Lemma 1.9.

If a function F(z)=z+∑n=2∞Anzn is analytic in 𝕌 and satisfies
∑n=2∞[|∑k=1n{∑j=1k(-1)k-jj(j+1)(αk-j)Aj}(βn-k)|+|∑k=1n{∑j=1k(-1)k-jj(j-1)(αk-j)Aj}(βn-k)|]≦2
for some real numbers α and β, then F(z) is convex in 𝕌.

2. Main Results

Our first result is contained in the following theorem.

Theorem 2.1.

If f(z)∈ℋ satisfies the following condition
∑n=2∞|nan-eiφ(n-1)an-1|+∑n=1∞|nbn-eiφ(n-1)bn-1|≦1
for some real number φ(0≦φ<2π), then f(z)∈𝒞ℋ.

Proof.

Let F(z)=z+∑n=2∞Anzn be analytic in 𝕌. If F(z) satisfies
∑n=2∞|nAn-eiφ(n-1)An-1|≦1,
then it follows that
|(1-eiφz)F′(z)-1|=|∑n=2∞(nAn-eiφ(n-1)An-1)zn-1|≦∑n=2∞|nAn-eiφ(n-1)An-1|⋅∣z∣n-1<∑n=2∞|nAn-eiφ(n-1)An-1|≦1(z∈U).
This gives us that
Re((1-eiφz)F′(z))>0(z∈U),
that is, F(z)∈𝒞. Then, it is sufficient to prove that
F(z)=h(z)+ɛg(z)1+ɛb1=z+∑n=2∞an+ɛbn1+ɛb1zn∈C
for each ɛ(|ɛ|=1) by Lemma 1.7. From the assumption of the theorem, we obtain that
∑n=2∞|nan+ɛbn1+ɛb1-eiφ(n-1)an-1+ɛbn-11+ɛb1|≦11-∣b1∣∑n=2∞[|nan-eiφ(n-1)an-1|+|nbn-eiφ(n-1)bn-1|]≦1-∣b1∣1-∣b1∣=1.
This completes the proof of the theorem.

Example 2.2.

The function
f(z)=-log(1-z)+(-mz-log(1-z))¯=z+∑n=2∞1nzn+(1-m)z¯+∑n=2∞1nz¯n(0<m≦1)
satisfies the condition of Theorem 2.1 with φ=0 and belongs to the class 𝒞ℋ. In particular, putting m=1, we obtain Figure 3.

By making use of Lemma 1.8 with ɛ=0 and applying Lemma 1.9, we readily obtain the next theorem.

The image of f(z)=-z¯-2log|1-z|.

Theorem 2.3.

If f(z)∈ℋ is locally univalent in 𝕌 and satisfies
∑n=2∞[|∑k=1n{∑j=1k(-1)k-jj(j+1)(αk-j)aj}(βn-k)|+|∑k=1n{∑j=1k(-1)k-jj(j-1)(αk-j)aj}(βn-k)|]≦2
for some real numbers α and β, then f(z)∈𝒞ℋ.

Putting α=β=0 in the above theorem, we arrive at the following result due to Jahangiri and Silverman [7].

Theorem 2.4.

If f(z)∈ℋ is locally univalent in 𝕌 with
∑n=2∞n2|an|≦1,
then f(z)∈𝒞ℋ.

Furthermore, taking α=1 and β=0 in the theorem, we have the following corollary.

Corollary 2.5.

If f(z)∈ℋ is locally univalent in 𝕌 and satisfies
∑n=2∞{n|(n+1)an-(n-1)an-1|+(n-1)|nan-(n-2)an-1|}≦2,
then f(z)∈𝒞ℋ.

Example 2.6.

The function
f(z)=-∫0zlog(1-t)tdt+(z+(1-z)log(1-z))¯=z+∑n=2∞1n2zn+∑n=2∞1n(n-1)z¯n
satisfies the conditions of Corollary 2.5 and belongs to the class 𝒞ℋ as shown in Figure 4.

The image of f(z)=-∫0z(log(1-t)/t)dt+(z+(1-z)log(1-z))¯.

3. Appendix

A sequence {cn}n=0∞ of nonnegative real numbers is called a convex null sequence if cn→0 as n→∞ andcn-cn+1≧cn+1-cn+2≧0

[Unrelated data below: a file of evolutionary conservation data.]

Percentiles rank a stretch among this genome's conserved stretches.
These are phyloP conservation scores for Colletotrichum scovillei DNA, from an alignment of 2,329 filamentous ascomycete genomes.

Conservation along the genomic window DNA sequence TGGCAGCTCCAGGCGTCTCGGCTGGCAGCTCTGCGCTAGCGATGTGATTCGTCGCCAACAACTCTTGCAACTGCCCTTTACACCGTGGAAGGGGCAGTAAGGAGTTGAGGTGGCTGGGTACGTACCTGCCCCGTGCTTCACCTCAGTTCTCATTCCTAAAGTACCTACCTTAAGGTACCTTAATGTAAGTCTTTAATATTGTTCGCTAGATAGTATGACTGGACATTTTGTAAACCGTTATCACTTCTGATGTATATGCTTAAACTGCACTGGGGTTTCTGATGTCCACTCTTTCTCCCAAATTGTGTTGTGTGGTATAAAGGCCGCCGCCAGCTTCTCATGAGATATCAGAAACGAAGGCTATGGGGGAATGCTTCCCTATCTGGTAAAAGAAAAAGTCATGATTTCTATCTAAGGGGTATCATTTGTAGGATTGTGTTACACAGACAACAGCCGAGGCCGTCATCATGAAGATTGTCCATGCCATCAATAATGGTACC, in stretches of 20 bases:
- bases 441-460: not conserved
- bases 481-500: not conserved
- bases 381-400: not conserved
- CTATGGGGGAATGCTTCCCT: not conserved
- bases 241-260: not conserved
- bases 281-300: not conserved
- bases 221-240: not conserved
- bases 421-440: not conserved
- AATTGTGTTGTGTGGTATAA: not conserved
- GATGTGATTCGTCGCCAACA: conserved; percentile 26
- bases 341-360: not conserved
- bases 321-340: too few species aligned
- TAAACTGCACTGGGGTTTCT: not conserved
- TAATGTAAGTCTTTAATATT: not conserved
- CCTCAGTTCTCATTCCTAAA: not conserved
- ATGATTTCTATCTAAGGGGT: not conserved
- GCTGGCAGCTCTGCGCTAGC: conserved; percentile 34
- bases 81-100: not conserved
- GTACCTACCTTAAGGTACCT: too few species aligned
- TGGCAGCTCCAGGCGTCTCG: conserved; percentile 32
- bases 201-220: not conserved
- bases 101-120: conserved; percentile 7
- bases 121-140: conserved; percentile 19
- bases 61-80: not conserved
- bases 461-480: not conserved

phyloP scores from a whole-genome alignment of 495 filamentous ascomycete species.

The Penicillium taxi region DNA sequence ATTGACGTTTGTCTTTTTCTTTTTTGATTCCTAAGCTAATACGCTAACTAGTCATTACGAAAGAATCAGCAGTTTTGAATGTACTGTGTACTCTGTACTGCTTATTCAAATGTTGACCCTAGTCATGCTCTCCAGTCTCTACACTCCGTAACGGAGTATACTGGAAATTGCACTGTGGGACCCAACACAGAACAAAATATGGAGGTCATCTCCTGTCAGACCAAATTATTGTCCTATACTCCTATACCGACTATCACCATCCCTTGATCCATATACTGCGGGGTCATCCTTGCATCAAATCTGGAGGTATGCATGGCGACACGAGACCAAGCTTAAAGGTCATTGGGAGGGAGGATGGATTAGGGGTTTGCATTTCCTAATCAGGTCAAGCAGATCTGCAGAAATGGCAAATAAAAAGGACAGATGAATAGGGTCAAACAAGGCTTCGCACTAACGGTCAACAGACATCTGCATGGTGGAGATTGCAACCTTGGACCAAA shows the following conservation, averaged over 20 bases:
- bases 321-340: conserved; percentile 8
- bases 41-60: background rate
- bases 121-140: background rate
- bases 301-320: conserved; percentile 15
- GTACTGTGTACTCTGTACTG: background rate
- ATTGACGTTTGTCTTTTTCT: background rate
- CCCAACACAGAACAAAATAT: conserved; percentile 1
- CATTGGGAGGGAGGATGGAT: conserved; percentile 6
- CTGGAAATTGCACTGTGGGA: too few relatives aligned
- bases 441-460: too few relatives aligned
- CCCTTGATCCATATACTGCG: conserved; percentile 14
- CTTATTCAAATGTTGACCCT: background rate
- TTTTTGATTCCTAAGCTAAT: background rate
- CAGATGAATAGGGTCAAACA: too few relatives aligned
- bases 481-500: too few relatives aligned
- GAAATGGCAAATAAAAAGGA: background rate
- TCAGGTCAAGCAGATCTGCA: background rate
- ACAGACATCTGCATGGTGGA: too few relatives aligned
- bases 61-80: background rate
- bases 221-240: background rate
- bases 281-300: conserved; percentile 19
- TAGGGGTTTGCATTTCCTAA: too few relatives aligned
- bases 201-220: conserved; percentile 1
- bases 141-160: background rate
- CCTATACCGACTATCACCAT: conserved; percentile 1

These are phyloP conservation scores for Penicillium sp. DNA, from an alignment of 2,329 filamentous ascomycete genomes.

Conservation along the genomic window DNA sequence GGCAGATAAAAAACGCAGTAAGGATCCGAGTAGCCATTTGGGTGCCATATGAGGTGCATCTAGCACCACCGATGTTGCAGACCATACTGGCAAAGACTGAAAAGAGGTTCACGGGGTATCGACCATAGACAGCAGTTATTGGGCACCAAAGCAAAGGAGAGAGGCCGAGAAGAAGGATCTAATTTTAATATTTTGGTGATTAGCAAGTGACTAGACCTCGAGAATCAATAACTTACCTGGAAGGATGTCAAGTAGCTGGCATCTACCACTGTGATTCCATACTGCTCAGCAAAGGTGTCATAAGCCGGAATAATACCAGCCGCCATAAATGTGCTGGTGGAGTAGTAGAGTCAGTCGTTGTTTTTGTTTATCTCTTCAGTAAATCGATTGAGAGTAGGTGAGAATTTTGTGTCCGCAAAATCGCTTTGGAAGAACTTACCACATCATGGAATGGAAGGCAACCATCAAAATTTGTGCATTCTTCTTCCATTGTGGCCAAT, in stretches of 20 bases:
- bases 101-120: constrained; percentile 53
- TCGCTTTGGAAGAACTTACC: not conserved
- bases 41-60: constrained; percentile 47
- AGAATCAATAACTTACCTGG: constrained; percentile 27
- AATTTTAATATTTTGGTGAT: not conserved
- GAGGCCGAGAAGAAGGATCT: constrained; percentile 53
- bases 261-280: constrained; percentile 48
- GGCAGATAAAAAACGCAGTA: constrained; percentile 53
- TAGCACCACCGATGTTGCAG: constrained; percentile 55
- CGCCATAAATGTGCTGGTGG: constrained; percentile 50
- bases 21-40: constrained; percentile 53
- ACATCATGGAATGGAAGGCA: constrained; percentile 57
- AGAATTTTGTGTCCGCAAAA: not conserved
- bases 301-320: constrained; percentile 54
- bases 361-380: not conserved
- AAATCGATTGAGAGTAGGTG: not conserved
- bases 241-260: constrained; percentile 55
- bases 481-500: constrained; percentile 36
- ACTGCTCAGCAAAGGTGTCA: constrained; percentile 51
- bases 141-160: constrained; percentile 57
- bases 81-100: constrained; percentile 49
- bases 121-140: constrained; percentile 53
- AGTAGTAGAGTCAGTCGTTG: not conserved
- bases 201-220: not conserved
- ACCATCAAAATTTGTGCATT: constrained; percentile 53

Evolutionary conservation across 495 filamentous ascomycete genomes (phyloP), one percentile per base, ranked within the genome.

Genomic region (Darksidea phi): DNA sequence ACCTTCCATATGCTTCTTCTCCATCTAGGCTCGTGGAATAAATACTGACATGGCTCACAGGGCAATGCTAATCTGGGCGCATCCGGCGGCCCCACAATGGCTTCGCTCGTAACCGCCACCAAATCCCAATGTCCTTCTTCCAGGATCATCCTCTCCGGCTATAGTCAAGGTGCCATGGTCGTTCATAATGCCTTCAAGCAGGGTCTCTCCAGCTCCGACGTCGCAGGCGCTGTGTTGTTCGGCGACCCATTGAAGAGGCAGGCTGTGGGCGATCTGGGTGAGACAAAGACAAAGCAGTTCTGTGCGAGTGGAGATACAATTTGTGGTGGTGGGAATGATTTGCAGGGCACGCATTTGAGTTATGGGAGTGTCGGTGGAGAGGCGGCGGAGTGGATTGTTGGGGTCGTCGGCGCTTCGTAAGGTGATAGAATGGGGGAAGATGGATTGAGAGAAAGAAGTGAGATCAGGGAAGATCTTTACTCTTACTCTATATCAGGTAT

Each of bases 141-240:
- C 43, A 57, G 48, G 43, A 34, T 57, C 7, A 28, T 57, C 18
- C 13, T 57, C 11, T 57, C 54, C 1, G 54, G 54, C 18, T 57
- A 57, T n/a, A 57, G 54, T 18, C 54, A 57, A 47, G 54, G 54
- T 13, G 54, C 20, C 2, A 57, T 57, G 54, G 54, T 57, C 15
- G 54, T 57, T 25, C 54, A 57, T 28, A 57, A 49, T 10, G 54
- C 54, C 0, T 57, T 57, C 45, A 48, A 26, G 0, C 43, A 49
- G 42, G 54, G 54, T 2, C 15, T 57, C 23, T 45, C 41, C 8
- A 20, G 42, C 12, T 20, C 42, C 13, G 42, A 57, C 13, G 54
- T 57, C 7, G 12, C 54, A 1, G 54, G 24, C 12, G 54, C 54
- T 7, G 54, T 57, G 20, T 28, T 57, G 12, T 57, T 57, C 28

for all n(n=0,1,2,…).

The next lemma was obtained by Fejér [10].

Lemma 3.1.

Let {cn}k=0∞ be a convex null sequence. Then, the function
p(z)=c02+∑n=1∞cnzn
is analytic and satisfies Re(p(z))>0 in 𝕌.

Applying the above lemma, we deduce the following theorem.

Theorem 3.2.

For some b(|b|<1) and some convex null sequence {cn}n=0∞ with c0=2, the function
f(z)=h(z)+g(z)¯=z+∑n=2∞cn-1nzn+b(z+∑n=2∞cn-1nzn)¯
belongs to the class 𝒞ℋ.

Proof.

Let us define F(z) by
F(z)=h(z)+ɛg(z)1+ɛb=z+∑n=2∞cn-1nzn
for each ɛ(|ɛ|=1). Then, we know that
F′(z)=c02+∑n=1∞cnzn(c0=2).
By virtue of Lemmas 1.7 and 3.1, it follows that Re(F′(z))>0(z∈𝕌), that is, F(z)∈𝒞. Thus, we conclude that f(z)=h(z)+g(z)¯∈𝒞ℋ.

In the same manner, we also have the following theorem.

Theorem 3.3.

For some b(|b|<1) and some convex null sequence {cn}n=0∞ with c0=2, the function
f(z)=h(z)+g(z)¯=z+∑n=2∞1n(1+∑j=1n-1cj)zn+b(z+∑n=2∞1n(1+∑j=1n-1cj)zn)¯
belongs to the class 𝒞ℋ.

Proof.

Let us define F(z) by
F(z)=h(z)+ɛg(z)1+ɛb=z+∑n=2∞1n(1+∑j=1n-1cj)zn
for each ɛ(|ɛ|=1). Then, we know that
(1-z)F′(z)=c02+∑n=1∞cnzn(c0=2).
Therefore, by the help of Lemmas 1.7 and 3.1, we obtain that Re((1-z)F′(z))>0(z∈𝕌), that is, F(z)∈𝒞, which implies that f(z)=h(z)+g(z)¯∈𝒞ℋ.

Remark 3.4.

The sequence
{cn}n=0∞={2,1,23,…,2n+1,…}
is a convex null sequence because
limn→∞cn=limn→∞(2n+1)=0,cn-cn+1=2(n+1)(n+2)≧0,(cn-cn+1)-(cn+1-cn+2)=4(n+1)(n+2)(n+3)≧0(n=0,1,2,…).

Setting b=1/4 in Theorem 3.2 with the above sequence {cn}n=0∞, we derive the following example.

Example 3.5.

The function
f(z)=-z-2∫0zlog(1-t)tdt-14(z+2∫0zlog(1-t)tdt)¯=z+∑n=2∞2n2zn+14(z+∑n=2∞2n2zn)¯
is in the class 𝒞ℋ as shown in Figure 5.

The image of f(z) in Example 3.5.

Moreover, we know the following remark.

Remark 3.6.

The sequence
{cn}n=0∞={2,1,12,…,21-n,…}
is a convex null sequence because
limn→∞cn=limn→∞21-n=0,cn-cn+1=2-n≧0,(cn-cn+1)-(cn+1-cn+2)=2-(n+1)≧0(n=0,1,2,…).

Hence, letting b=1/4 in Theorem 3.3 with the sequence {cn}n=0∞={21-n}n=0∞, we have the following example.

Example 3.7.

The function
f(z)=-3log(1-z)+4log(1-z2)+(-34log(1-z)+log(1-z2))¯=z+∑n=2∞1n(1+∑j=1n-121-j)zn+14(z+∑n=2∞1n(1+∑j=1n-121-j)zn)¯
is in the class 𝒞ℋ as shown in Figure 6.

The image of f(z) in Example 3.7.

Dedication

This paper is dedicated to Professor Owa on the occasion of his retirement from Kinki University.

Acknowledgment

The author expresses his sincere thanks to the referees for their valuable suggestions and comments for improving this paper.